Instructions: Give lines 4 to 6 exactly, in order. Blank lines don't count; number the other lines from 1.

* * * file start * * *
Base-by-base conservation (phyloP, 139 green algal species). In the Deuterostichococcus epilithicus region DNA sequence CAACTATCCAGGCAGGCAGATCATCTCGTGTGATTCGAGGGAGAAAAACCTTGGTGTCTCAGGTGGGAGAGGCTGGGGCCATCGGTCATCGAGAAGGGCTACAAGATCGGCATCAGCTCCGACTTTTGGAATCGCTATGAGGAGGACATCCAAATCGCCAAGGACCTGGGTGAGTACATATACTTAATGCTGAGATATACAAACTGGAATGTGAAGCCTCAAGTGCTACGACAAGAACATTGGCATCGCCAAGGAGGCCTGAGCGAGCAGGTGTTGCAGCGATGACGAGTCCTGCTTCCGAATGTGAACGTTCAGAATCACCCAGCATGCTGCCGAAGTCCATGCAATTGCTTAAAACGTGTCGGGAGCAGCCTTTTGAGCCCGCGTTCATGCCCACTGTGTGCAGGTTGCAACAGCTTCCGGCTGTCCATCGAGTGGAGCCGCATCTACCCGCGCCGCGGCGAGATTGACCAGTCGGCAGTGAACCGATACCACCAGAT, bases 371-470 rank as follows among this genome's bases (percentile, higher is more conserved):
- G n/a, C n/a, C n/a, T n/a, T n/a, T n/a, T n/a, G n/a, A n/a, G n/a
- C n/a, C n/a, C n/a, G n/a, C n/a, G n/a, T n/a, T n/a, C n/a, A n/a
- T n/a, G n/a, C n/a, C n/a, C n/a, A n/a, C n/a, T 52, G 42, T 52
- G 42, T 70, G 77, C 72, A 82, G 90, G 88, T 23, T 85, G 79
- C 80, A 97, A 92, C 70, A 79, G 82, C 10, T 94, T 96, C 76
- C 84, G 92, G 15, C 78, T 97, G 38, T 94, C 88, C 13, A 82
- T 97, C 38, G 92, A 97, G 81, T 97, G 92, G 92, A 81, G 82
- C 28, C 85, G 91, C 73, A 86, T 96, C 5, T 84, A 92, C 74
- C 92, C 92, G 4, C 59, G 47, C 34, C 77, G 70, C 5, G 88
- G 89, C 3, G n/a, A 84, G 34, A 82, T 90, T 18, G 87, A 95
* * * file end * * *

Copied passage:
- T n/a, G n/a, C n/a, C n/a, C n/a, A n/a, C n/a, T 52, G 42, T 52
- G 42, T 70, G 77, C 72, A 82, G 90, G 88, T 23, T 85, G 79
- C 80, A 97, A 92, C 70, A 79, G 82, C 10, T 94, T 96, C 76